The Enerlites Top Greener HOSS is an occupancy sensor switch without ground wire requirements, and it’s pretty cheap too, at $12. A Lutron switch costs almost twice as much.
But the HOSS does come with some compromises. The HOSS does require a neutral (white) wire. But most switch boxes will have the whites in there and accessible, so that’s not a big deal. It’s also a bit trickier to wire than a Lutron, and it doesn’t look as nice.
That said, it’s nice to have an option for older houses that may not have a ground connection available. People in older houses need energy savings too. Read more
I’ve talked a lot about how to cut your electric bill and how I successfully cut mine 19 percent, but I haven’t talked much about water bills. Part of it is because water is cheap in St. Louis–the two largest rivers in North America converge here–but in some parts of the country, water usage is at critical levels, so cutting your water bill could mean saving real money.
I’ll never forget a commercial I heard when I was in third grade. “Did you know that every time you flush your toilet, you use 5-7 gallons of water?” a guy said with a drawl, before urging people to flush less. Being very juvenile, I thought it was funny.
But if your house is older, your toilet may very well be trickling water all the time, literally nickel and diming your water bill continuously. You can fix that for less than $10. Read more
I’ve been hearing a lot of complaints about CFL bulbs lately. I’ve written about how to address premature CFL burnout before, but I guess it bears repeating. It’s a five-minute fix, usually, to get the bulbs to last a while. So here’s what to do if your CFL bulbs burn out quickly.
CFL bulbs do seem to be more sensitive to minor electrical problems than older bulbs. Fixing the tab in your light socket or replacing your light switch is often enough to make the bulbs last as long as the package said they would.
Last week I had to get an air conditioner serviced. The air conditioner was cooling fairly well, but struggling to keep up on hot days when it had kept up just fine last year. So I bit the bullet and paid $79 for a cleaning and health check. In the process I learned it’s possible to clean your air conditioner at home. And save a bundle.
I also learned is that a cleaning can make the difference between running all day and being able to maintain a comfortable temperature while cycling. So cleaning the air conditioner makes it more comfortable and more efficient, saving you money. I also learned that the most important part of the cleaning is something you can do yourself, very easily. If your air conditioner isn’t under warranty anymore, you can save the $79, which adds up.
We have a house with an above range microwave, but no nearby outlet to plug it into. The previous owners simply ran an extension cord. While I’m not 100% positive this is illegal to do in my locality, the safety is questionable and it certainly goes against the manufacturer’s recommendations. My home inspector wanted me to install an outlet. Here’s how to install an outlet for an above range microwave.
Better yet, I did it over the drywall without tearing into any walls, and spending less than $20.
I needed to change a stubborn lawn mower blade this weekend. The bolt on the old one was frozen hard. That proved to be a challenge, but not an insurmountable one. I learned the secret of changing a blade without hurting myself, and without an impact wrench, even when the stubborn bolt doesn’t want to turn.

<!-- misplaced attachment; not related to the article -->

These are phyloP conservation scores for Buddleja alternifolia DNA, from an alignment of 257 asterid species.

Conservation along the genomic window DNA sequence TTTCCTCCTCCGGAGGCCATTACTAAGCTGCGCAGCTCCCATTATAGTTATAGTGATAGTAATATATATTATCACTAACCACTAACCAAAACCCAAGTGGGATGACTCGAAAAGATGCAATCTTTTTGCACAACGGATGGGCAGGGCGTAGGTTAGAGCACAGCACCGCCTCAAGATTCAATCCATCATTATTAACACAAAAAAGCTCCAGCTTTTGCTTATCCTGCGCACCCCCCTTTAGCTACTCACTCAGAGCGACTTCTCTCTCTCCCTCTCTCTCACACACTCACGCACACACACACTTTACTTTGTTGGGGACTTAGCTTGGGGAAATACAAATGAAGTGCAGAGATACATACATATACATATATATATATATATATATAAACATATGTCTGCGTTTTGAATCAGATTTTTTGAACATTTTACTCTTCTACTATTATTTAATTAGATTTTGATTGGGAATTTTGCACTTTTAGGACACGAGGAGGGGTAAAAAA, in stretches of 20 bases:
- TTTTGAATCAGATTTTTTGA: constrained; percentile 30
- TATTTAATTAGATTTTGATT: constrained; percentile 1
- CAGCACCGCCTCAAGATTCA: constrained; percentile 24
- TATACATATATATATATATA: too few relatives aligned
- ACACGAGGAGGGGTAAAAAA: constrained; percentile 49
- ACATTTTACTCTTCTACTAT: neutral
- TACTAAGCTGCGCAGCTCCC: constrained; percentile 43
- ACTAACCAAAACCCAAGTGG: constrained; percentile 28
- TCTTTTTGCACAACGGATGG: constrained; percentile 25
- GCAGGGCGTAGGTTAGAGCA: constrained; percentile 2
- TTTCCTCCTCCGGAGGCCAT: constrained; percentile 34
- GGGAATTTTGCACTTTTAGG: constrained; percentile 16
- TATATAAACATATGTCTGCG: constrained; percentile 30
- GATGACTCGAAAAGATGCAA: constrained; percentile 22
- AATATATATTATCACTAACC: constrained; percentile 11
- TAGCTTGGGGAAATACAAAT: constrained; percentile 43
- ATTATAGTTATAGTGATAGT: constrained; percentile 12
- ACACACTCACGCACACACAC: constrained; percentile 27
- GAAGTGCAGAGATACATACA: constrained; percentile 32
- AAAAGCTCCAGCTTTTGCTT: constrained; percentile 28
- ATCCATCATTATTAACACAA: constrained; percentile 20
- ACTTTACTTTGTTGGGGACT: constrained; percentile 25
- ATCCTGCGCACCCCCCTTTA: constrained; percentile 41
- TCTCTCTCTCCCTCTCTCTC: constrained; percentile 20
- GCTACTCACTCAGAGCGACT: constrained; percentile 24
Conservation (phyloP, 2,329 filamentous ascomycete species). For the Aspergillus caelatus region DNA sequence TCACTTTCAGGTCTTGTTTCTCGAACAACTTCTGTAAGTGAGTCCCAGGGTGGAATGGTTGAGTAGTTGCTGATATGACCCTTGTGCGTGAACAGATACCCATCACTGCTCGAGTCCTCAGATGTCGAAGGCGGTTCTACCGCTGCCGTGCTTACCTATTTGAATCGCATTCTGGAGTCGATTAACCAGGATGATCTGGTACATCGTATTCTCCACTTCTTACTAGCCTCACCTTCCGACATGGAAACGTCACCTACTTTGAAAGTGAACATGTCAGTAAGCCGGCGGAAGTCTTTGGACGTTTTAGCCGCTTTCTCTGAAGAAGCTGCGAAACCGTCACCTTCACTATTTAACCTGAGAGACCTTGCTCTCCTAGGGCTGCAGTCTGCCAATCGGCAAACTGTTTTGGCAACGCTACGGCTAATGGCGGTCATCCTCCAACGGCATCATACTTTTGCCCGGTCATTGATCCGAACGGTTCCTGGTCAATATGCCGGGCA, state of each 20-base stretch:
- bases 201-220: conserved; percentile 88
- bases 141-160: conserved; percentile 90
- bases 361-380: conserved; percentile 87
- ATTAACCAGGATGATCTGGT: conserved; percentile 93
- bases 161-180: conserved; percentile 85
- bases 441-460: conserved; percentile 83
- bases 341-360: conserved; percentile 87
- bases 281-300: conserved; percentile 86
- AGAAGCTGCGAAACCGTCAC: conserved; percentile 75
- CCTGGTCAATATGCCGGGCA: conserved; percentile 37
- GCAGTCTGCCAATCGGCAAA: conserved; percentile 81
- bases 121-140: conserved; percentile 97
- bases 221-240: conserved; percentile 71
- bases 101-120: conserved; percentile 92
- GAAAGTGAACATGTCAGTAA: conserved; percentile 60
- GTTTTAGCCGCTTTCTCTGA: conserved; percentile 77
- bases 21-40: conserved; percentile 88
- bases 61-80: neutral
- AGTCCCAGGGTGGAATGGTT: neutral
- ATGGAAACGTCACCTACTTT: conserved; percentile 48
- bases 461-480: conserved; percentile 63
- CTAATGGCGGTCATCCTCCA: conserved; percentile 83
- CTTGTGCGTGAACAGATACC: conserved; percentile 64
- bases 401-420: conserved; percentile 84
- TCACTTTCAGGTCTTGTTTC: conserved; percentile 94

To remove and replace a lawn mower blade safely and easily, you need a length of 2×4 board long enough to stand on, a small plastic pan, the biggest socket wrench you can find, and a socket that matches the stuck bolt on your mower. If you don’t have a socket wrench or torque wrench, you can use a regular crescent wrench, but you want the biggest one you can find. Longer wrenches give more leverage, and you need lots of leverage to free a stuck bolt. Read more
While installing a new garage door opener, I found a curious statement in the manual: Don’t use LED bulbs. Why can’t you use LED bulbs in a garage door opener? Six words: LED bulb garage door opener interference. Read more
It’s not hard to replace a microwave over the range.
When I bought this house 10 ½ years ago, it had an undercabinet microwave in the kitchen. I don’t know if the previous owners told me how old it was or not. It was an Ewave, which is a brand Magic Chef uses when they don’t want to put the Magic Chef brand on it. So it was a budget manufacturer’s lowest-tier microwave. It was a little temperamental but mostly worked, so I can’t complain about it all that much.
But it got worse over the last couple of months. The right keypresses registered about half the time when you used the keypad. We decided to replace it just as soon as we could. Finances have been tight this year, but fortunately we got a sale right around the time we were able to afford to get one. We picked up a low-end Whirlpool microwave on special for $50 below retail, which essentially meant we got a Whirlpool for the price of a Magic Chef. It’s bigger than our Magic Chef was, and gets better reviews than the current Magic Chef appliances. I recommend basic appliances from reputable makers. Microwaves are no different, but I’d rather buy a new one on sale than a used microwave.
Installation is the hardest part, but it’s easier than it first appears. Read more
Earlier this year, I did some cosmetic fix-up of a house that, among other things, had a lot of painted-over outlet covers. Preventing that is easy–it takes a couple of minutes to unscrew the cover and put tape over the outlet–but if someone didn’t do that, the cleanup is cheap and easy too. And all you need are common household items to clean paint from outlet and switch covers.